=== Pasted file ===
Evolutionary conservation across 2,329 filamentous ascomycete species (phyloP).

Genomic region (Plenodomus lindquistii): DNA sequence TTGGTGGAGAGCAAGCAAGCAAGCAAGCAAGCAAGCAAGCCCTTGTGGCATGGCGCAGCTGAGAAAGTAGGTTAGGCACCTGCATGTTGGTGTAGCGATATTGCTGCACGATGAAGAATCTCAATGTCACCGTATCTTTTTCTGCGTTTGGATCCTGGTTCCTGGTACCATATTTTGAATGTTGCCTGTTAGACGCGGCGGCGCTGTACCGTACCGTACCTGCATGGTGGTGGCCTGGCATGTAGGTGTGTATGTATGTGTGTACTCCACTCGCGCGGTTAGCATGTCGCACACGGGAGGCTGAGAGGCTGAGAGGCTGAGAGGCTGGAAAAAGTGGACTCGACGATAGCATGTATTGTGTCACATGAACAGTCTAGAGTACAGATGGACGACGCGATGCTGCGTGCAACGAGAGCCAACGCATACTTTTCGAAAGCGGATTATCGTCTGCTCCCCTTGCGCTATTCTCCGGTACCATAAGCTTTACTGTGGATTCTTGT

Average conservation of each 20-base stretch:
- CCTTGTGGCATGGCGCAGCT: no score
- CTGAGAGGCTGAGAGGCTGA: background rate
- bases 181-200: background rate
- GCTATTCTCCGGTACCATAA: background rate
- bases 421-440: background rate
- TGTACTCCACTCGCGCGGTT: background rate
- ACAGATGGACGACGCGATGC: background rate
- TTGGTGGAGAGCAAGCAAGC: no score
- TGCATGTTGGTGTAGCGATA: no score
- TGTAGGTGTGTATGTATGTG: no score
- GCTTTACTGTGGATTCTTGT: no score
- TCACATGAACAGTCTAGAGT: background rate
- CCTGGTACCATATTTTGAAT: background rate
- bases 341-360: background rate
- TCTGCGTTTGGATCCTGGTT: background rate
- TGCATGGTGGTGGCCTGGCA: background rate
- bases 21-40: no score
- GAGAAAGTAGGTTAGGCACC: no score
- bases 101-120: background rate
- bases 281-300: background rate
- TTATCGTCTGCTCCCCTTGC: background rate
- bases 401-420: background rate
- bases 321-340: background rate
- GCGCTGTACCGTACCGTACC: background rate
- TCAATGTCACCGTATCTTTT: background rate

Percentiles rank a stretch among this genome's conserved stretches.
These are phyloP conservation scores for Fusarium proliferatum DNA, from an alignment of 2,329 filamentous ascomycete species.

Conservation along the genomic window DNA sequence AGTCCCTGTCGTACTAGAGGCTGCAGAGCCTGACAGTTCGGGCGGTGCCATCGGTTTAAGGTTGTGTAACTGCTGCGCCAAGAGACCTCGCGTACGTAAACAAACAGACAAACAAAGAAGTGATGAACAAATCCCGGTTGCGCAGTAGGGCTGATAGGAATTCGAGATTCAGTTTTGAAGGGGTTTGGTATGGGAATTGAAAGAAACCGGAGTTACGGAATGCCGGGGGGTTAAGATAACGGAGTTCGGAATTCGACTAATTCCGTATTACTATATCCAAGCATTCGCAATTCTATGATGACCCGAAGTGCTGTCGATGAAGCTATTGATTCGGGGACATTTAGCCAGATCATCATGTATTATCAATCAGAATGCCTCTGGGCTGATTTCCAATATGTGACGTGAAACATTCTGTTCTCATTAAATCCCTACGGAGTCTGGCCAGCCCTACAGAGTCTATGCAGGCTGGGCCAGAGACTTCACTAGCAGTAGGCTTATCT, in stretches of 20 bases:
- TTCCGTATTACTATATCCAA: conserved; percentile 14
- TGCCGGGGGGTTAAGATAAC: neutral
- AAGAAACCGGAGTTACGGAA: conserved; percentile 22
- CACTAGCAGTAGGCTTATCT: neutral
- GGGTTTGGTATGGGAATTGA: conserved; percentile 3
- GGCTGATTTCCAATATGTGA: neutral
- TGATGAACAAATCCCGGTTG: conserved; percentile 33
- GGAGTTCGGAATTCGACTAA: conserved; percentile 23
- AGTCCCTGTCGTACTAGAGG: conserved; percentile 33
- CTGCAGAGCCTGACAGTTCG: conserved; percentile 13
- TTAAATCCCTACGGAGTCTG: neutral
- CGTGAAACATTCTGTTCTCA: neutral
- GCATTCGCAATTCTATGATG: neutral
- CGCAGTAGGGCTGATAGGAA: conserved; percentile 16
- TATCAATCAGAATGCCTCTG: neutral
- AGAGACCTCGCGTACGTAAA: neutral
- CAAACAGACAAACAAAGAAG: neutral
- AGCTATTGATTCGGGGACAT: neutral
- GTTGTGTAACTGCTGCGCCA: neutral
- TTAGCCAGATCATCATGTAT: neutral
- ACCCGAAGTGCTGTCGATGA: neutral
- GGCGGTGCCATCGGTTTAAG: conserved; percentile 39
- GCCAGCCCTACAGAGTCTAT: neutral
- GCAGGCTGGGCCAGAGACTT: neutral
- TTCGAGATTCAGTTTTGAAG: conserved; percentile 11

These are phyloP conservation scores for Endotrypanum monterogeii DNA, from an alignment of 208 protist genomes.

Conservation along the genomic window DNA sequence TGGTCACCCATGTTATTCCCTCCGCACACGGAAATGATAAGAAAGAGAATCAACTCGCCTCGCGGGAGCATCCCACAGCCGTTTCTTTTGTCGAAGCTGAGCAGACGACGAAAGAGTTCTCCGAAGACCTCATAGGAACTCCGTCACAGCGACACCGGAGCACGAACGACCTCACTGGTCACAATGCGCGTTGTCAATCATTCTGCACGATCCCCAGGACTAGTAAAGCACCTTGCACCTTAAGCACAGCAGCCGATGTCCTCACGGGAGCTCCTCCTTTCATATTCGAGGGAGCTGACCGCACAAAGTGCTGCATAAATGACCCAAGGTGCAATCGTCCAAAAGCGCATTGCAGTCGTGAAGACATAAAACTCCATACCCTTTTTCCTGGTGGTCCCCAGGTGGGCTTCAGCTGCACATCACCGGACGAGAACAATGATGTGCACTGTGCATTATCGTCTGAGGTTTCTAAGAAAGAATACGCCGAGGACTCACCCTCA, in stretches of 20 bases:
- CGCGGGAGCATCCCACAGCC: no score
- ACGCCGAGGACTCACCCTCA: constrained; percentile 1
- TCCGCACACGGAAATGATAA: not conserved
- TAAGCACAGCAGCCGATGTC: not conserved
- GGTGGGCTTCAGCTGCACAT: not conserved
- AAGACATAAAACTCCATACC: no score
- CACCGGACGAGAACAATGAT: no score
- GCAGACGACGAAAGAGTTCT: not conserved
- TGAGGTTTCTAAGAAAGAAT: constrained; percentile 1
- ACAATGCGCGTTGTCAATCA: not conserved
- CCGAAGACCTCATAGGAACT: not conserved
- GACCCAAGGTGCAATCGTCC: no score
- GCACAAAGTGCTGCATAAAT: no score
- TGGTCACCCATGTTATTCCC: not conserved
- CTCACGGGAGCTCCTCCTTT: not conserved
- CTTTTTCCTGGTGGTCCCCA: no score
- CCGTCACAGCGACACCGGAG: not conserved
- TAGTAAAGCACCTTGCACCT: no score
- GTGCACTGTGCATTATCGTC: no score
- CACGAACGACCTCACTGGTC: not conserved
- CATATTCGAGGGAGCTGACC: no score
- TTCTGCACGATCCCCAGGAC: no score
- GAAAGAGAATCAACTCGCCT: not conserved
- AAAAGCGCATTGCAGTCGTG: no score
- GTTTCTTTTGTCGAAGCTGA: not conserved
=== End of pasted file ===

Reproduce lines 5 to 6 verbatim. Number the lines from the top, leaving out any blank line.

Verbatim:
- CTGAGAGGCTGAGAGGCTGA: background rate
- bases 181-200: background rate